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The WFP Needs Cyber Monday Dollars to Feed Syrian Refugees

Today, the WFP announced that it will have to suspend its food voucher assistance program for Syrian refugees unless it can drum up $64 million, stat. And what do you know: it's Cyber Monday.
Hilary Pollack
Los Angeles, US
Photo courtesy of the UNHCR

The World Food Programme is currently stretched thin. Between its extensive aid to Ebola-stricken areas and continued distribution of food resources to other imperiled areas of Africa and the Middle East, the 100-percent-donation-funded organization has a lot on its figurative (and hungry) plate.

Today, the WFP announced that it will have to suspend its food voucher assistance program for Syrian refugees unless it can drum up $64 million, stat. Many of the donations promised to the struggling program currently remain unfulfilled. Rather than giving out food directly, the organization distributes the vouchers in the form of refillable cards to refugee families, who can then use them to purchase food at local shops and businesses.


READ: How to Feed 20,000 Syrian Refugees

The WFP reports that more than 1.7 million refugees—primarily women, children, and families—in countries such as Jordan, Lebanon, Egypt, and Turkey currently use the vouchers. With winter nearing, WFP officials are concerned that poor living conditions and inclement weather changes could devastate refugees, many of whom live in muddy tents and lack even basic necessities such as shoes.

Meanwhile, it's Cyber Monday in the US, the online counterpart to consumer-centric Black Friday marked by huge sales and massive spending. Last year's Cyber Monday drummed up $2.2 billion in sales from online shoppers in just one day. This fact has not gone unnoticed by the WFP, which is hoping that spend-happy Americans will consider donating some of their holiday cash so that the voucher program can be revived.

I spoke with Bettina Luescher, the organization's Senior Communications Officer of Global Issues for North America, and touched base about why the WFP needs our help—and whom it's really helping.

MUNCHIES: It was just announced today that these funds for the Syrian voucher program were desperately needed. How long has the lack of funding for this aid been a major issue? Bettina Luescher: Right now the situation is really dire on the ground, and that's why we've been forced to cut the voucher programs that we currently give to some 1.7 million people. But the Syria operation has been hand-to-mouth pretty much from the beginning. We were able to avoid cuts in the past, but now the point has come where we simply do not have enough money to give vouchers to these families, which is heartbreaking. As an aid worker, it feels like the worst thing that you can do.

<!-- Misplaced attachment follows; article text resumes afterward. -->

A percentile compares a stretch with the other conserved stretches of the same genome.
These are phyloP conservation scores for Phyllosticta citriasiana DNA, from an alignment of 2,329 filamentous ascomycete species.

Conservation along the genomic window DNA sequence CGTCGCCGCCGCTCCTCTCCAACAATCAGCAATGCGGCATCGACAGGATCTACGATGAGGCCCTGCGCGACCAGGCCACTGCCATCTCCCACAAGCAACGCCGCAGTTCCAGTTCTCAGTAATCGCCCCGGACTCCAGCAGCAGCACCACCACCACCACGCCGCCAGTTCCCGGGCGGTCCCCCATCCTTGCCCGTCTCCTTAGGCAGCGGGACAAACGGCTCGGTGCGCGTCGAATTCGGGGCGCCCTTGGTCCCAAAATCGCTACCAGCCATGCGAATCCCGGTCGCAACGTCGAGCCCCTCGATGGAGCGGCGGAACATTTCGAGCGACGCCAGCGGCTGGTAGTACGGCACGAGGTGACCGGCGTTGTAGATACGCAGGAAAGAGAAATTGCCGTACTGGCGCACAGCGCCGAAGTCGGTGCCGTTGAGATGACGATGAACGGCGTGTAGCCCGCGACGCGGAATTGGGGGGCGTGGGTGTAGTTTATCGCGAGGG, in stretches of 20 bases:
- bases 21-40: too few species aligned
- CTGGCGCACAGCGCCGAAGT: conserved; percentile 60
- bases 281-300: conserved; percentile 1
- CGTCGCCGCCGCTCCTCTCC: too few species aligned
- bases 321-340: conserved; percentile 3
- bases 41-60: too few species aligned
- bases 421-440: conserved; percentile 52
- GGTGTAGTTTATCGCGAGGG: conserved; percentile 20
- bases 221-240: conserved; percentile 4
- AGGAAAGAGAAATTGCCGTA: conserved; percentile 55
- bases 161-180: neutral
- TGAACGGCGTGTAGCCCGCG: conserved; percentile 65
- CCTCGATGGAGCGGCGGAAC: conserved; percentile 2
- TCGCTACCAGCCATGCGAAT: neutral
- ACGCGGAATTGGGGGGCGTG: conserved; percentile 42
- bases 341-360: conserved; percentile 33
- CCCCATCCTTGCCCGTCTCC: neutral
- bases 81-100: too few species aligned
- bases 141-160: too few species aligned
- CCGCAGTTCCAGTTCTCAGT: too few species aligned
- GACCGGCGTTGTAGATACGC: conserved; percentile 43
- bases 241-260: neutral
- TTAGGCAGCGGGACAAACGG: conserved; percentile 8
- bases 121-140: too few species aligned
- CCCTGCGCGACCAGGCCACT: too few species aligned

How do you manage distribution of the vouchers? Basically they're electronic vouchers—they look like little credit cards so that you can quickly charge them up again, and there's always a certain amount of money that's on them. They have been handed out to the communities there. As soon as we get more, through extra donations from other countries, then we will be able to restart it again. But it's crucially important that the donor countries step up to do something. These people have been in war for years, they've had to leave behind their homeland and everything in it, and they are often being sheltered by relatives in neighboring countries. Sometimes, they live in the backyards of other people. It's families, mothers, children, the elderly—people like you and me. But the difference is that their country is going through an awful conflict, and they had no choice but to flee their homeland.

In terms of the money needed—the $64 million—do you think individual donors and their contributions can have a measurable impact, or is it far more important to get support from donor countries? We need the small donations, from people like you and me, but we also need the donations from countries. You know, today it's Cyber Monday in the US and people are out buying things and are online shopping. If you do that, but then on top of that, go to and make a donation for 75 dollars, you can feed a family for a month. I mean, think of that. You can have your normal life here in the US, but you can also do something meaningful halfway around the world, too. People in the neighboring countries of Syria urgently need help, and being here in the US, you can make a big impact. We really do depend on individual donors on top of governments of the world. It's crucially important that we don't leave these people behind. Winter is coming and many of these people are unable to feed their children.

Aside from this program for Syrian refugees, what are the other biggest challenges that the WFP is facing right now? Right now is a time when we're fighting on so many fronts. We're very active, and have reached and distributed food to more than 1.5 million people affected by the Ebola crisis. We help the whole international community with transporting materials and flying in aid workers. And then there are crises that are largely forgotten—problems in southern Sudan are still raging on, the Central African Republic. We're at an unprecedented time where we as a humanitarian organization have to put out so many fires, and we cannot do it without funding. We are 100-percent voluntarily funded, so we always have to ask and beg. But right now we really have to ask and beg, because the people of Syria really need our help. Maybe, on top of their sweaters or jeans that they're buying for Cyber Monday, people who buy something online can go to our website, and after they go shopping, can donate.

Thanks for talking with us.

To donate to the WFP's Syrian refugee food voucher program, visit